Crime and gangster films function on atmospheric tension and character drama and the best way to convey both of these aspects is to place the cold-blooded protagonists in an over-populated environment and the best place for the job is the one and only New York City. Although I’ll admit that using the city as a setting for a crime drama can create breath-taking cinematography — I cannot say as a New Yorker that I’ve ever experienced any real life drama on these “mean streets.”
When I was first introduced to Antonie Fuqua’s latest film “Brooklyn’s Finest” via my Trailer Talk, I called it a “psuedo-Scorsese crime picture” and I’ll admit that I was wrong. After seeing the actual film, I can confidently say that “Brooklyn’s Finest” steals elements from several acclaimed crime dramas and this ruins the film’s appeal.
“Brooklyn’s Finest” follows the distant but ultimately interconnected stories of three Brooklyn cops — Eddie, Sal and Tango. Within several moments of the film, Richard Gere’s character Eddie wakes up, takes a swig of whiskey and puts a gun in his mouth. Luckily, the gun isn’t loaded and we, as the audience, find out Eddie only has a week left until retirement. Unfortunately for the disillusioned officer, he is ordered to mentor rookies in a teaching program that sends rookie officers into the city’s highest crime areas.
Eddie’s story is perhaps the easiest to relate to, though it’s also least interesting. We’ve all had weeks that we just dreaded the very essence of and we’ve all had moments where we become unsatisfied with our accomplishments. Gere, with his stoic persona, executes the character perfectly, though it’s a shame that Eddie’s personal drama only manages to grasp interest during the first and last act of the film.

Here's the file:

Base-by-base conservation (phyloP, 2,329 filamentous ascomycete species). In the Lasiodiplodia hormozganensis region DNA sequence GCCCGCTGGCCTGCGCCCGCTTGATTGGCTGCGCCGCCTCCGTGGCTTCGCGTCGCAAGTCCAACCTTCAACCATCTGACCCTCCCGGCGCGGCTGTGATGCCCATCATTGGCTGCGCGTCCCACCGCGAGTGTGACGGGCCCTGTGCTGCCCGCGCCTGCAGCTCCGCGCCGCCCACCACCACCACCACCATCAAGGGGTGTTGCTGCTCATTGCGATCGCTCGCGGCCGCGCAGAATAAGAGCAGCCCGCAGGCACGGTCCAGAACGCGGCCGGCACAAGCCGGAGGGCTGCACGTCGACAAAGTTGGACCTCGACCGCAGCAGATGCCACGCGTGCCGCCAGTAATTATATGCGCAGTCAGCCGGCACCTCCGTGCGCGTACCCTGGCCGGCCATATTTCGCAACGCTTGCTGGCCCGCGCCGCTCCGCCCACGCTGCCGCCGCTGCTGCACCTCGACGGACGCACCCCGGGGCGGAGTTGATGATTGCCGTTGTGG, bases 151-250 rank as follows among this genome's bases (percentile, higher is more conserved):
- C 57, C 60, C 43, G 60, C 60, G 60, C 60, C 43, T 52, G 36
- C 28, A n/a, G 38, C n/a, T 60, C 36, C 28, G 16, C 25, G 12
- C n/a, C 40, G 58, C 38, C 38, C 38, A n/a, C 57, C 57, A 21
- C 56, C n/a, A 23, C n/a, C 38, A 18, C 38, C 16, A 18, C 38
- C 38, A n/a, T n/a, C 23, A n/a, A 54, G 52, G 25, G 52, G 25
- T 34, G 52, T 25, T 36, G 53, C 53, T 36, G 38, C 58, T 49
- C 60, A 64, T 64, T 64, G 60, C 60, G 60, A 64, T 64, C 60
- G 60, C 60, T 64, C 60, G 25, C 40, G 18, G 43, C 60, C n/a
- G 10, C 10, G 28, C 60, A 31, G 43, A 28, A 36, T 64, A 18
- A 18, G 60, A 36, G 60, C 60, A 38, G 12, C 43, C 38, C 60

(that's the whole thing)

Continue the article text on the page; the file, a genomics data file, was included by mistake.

The second of the three characters is Tango, played by Don Cheadle. Tango is an undercover cop who becomes too involved in his case. After spending years undercover, the lines between his cover life and his personal life begin to blur, thus causing him to protect Caz — the drug lord he was originally slated to catch.
There is more drama in Tango’s story than there is in Eddie’s and the chemistry between Cheadle and Wesley Snipes, who plays Caz, is undeniably strong. However, Tango’s entire fiasco is also the most implausible and clichéd. Tango’s story is also damned by Cheadle’s unusually mediocre performance.
Lastly, Ethan Hawke’s character, Sal, is a struggling narcotics cop who steals drug money from raids so he can move his children and pregnant wife out of a mold-infested home. Sal constantly teeters from good cop to bad cop and Hawke’s latest collaboration with Fuqua is truly brilliant. Though it’s obvious Sal is doing horrible things, it’s almost hard not to root for him as his situation is tremendously stressful and being on a cop’s salary doesn’t help at all.
Though there are countless comparisons to be drawn from “Brooklyn’s Finest,” it’s still a decent film. Fuqua’s direction does lead to some tense scenes but other than Sal’s story, the film is mostly a bore.
Aside from its lack of originality, “Brooklyn’s Finest” also suffers from a script that relies too heavily on profanity. Though it’s understandable considering Tango, Eddie and Sal are so deeply involved in the city’s underbelly, the constant cussing quickly becomes tedious and this brings down the entire film’s level of intelligence.
In all, Antoine Fuqua’s “Brooklyn’s Finest” does shine mainly due to Richard Gere and Ethan Hawke’s performances, but it never rises above standard procedure.
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